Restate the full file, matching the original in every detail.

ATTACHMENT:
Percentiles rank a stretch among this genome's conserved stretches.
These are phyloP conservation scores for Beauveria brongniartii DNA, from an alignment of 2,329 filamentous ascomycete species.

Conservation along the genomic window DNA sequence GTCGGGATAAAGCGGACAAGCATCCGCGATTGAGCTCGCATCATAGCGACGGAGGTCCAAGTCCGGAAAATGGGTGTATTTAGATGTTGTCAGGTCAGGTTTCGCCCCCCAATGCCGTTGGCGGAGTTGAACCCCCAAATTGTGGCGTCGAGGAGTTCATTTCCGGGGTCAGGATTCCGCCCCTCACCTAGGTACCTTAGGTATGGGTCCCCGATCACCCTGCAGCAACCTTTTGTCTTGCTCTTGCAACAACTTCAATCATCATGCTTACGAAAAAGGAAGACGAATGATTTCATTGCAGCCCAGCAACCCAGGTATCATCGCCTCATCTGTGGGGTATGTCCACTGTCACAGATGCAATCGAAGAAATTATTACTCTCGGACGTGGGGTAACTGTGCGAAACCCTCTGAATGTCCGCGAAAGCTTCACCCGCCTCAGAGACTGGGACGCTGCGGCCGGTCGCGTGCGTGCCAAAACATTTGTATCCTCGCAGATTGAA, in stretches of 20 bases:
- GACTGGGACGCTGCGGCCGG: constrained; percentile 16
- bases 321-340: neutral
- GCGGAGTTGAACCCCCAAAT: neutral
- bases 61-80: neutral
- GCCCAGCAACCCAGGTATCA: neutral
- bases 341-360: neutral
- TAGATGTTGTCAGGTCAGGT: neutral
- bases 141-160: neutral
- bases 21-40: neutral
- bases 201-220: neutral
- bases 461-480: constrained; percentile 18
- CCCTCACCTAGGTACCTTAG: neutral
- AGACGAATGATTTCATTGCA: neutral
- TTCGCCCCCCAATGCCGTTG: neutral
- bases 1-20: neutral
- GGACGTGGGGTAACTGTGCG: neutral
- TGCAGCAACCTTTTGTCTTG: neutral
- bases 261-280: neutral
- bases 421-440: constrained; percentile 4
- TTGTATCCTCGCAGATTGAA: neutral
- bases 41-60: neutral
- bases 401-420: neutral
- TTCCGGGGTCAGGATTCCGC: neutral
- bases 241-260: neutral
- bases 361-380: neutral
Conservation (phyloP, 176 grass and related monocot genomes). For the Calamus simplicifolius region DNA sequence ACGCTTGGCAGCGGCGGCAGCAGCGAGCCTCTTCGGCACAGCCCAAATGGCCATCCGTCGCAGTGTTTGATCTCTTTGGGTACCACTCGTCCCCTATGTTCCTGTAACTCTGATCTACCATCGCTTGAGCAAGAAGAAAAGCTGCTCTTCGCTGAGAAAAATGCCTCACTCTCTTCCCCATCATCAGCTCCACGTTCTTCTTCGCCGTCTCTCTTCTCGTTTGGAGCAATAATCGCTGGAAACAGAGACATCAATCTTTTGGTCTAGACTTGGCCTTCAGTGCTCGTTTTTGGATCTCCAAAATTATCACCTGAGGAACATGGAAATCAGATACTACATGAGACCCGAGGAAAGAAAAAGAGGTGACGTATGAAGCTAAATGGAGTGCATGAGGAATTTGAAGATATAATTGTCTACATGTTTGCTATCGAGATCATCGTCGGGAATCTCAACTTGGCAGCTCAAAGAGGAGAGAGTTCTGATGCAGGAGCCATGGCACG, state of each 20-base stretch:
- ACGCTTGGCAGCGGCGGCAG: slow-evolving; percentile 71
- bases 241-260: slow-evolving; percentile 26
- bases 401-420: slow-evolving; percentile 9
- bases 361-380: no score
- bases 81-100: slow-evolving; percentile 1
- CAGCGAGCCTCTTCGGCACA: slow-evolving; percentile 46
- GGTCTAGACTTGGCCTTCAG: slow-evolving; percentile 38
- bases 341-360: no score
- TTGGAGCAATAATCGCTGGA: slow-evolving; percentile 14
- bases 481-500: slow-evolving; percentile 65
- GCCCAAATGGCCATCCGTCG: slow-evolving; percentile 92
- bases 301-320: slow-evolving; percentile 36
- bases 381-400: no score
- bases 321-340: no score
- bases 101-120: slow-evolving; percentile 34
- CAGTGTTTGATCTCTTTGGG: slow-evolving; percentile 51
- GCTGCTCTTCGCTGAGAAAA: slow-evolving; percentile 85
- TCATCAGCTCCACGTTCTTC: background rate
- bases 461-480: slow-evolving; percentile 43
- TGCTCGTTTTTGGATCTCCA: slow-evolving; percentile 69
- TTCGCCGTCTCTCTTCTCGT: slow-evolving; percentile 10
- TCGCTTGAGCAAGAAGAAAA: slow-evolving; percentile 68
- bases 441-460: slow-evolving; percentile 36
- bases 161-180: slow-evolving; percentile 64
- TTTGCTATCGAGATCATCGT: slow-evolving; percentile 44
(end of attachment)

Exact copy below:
Percentiles rank a stretch among this genome's conserved stretches.
These are phyloP conservation scores for Beauveria brongniartii DNA, from an alignment of 2,329 filamentous ascomycete species.

Conservation along the genomic window DNA sequence GTCGGGATAAAGCGGACAAGCATCCGCGATTGAGCTCGCATCATAGCGACGGAGGTCCAAGTCCGGAAAATGGGTGTATTTAGATGTTGTCAGGTCAGGTTTCGCCCCCCAATGCCGTTGGCGGAGTTGAACCCCCAAATTGTGGCGTCGAGGAGTTCATTTCCGGGGTCAGGATTCCGCCCCTCACCTAGGTACCTTAGGTATGGGTCCCCGATCACCCTGCAGCAACCTTTTGTCTTGCTCTTGCAACAACTTCAATCATCATGCTTACGAAAAAGGAAGACGAATGATTTCATTGCAGCCCAGCAACCCAGGTATCATCGCCTCATCTGTGGGGTATGTCCACTGTCACAGATGCAATCGAAGAAATTATTACTCTCGGACGTGGGGTAACTGTGCGAAACCCTCTGAATGTCCGCGAAAGCTTCACCCGCCTCAGAGACTGGGACGCTGCGGCCGGTCGCGTGCGTGCCAAAACATTTGTATCCTCGCAGATTGAA, in stretches of 20 bases:
- GACTGGGACGCTGCGGCCGG: constrained; percentile 16
- bases 321-340: neutral
- GCGGAGTTGAACCCCCAAAT: neutral
- bases 61-80: neutral
- GCCCAGCAACCCAGGTATCA: neutral
- bases 341-360: neutral
- TAGATGTTGTCAGGTCAGGT: neutral
- bases 141-160: neutral
- bases 21-40: neutral
- bases 201-220: neutral
- bases 461-480: constrained; percentile 18
- CCCTCACCTAGGTACCTTAG: neutral
- AGACGAATGATTTCATTGCA: neutral
- TTCGCCCCCCAATGCCGTTG: neutral
- bases 1-20: neutral
- GGACGTGGGGTAACTGTGCG: neutral
- TGCAGCAACCTTTTGTCTTG: neutral
- bases 261-280: neutral
- bases 421-440: constrained; percentile 4
- TTGTATCCTCGCAGATTGAA: neutral
- bases 41-60: neutral
- bases 401-420: neutral
- TTCCGGGGTCAGGATTCCGC: neutral
- bases 241-260: neutral
- bases 361-380: neutral
Conservation (phyloP, 176 grass and related monocot genomes). For the Calamus simplicifolius region DNA sequence ACGCTTGGCAGCGGCGGCAGCAGCGAGCCTCTTCGGCACAGCCCAAATGGCCATCCGTCGCAGTGTTTGATCTCTTTGGGTACCACTCGTCCCCTATGTTCCTGTAACTCTGATCTACCATCGCTTGAGCAAGAAGAAAAGCTGCTCTTCGCTGAGAAAAATGCCTCACTCTCTTCCCCATCATCAGCTCCACGTTCTTCTTCGCCGTCTCTCTTCTCGTTTGGAGCAATAATCGCTGGAAACAGAGACATCAATCTTTTGGTCTAGACTTGGCCTTCAGTGCTCGTTTTTGGATCTCCAAAATTATCACCTGAGGAACATGGAAATCAGATACTACATGAGACCCGAGGAAAGAAAAAGAGGTGACGTATGAAGCTAAATGGAGTGCATGAGGAATTTGAAGATATAATTGTCTACATGTTTGCTATCGAGATCATCGTCGGGAATCTCAACTTGGCAGCTCAAAGAGGAGAGAGTTCTGATGCAGGAGCCATGGCACG, state of each 20-base stretch:
- ACGCTTGGCAGCGGCGGCAG: slow-evolving; percentile 71
- bases 241-260: slow-evolving; percentile 26
- bases 401-420: slow-evolving; percentile 9
- bases 361-380: no score
- bases 81-100: slow-evolving; percentile 1
- CAGCGAGCCTCTTCGGCACA: slow-evolving; percentile 46
- GGTCTAGACTTGGCCTTCAG: slow-evolving; percentile 38
- bases 341-360: no score
- TTGGAGCAATAATCGCTGGA: slow-evolving; percentile 14
- bases 481-500: slow-evolving; percentile 65
- GCCCAAATGGCCATCCGTCG: slow-evolving; percentile 92
- bases 301-320: slow-evolving; percentile 36
- bases 381-400: no score
- bases 321-340: no score
- bases 101-120: slow-evolving; percentile 34
- CAGTGTTTGATCTCTTTGGG: slow-evolving; percentile 51
- GCTGCTCTTCGCTGAGAAAA: slow-evolving; percentile 85
- TCATCAGCTCCACGTTCTTC: background rate
- bases 461-480: slow-evolving; percentile 43
- TGCTCGTTTTTGGATCTCCA: slow-evolving; percentile 69
- TTCGCCGTCTCTCTTCTCGT: slow-evolving; percentile 10
- TCGCTTGAGCAAGAAGAAAA: slow-evolving; percentile 68
- bases 441-460: slow-evolving; percentile 36
- bases 161-180: slow-evolving; percentile 64
- TTTGCTATCGAGATCATCGT: slow-evolving; percentile 44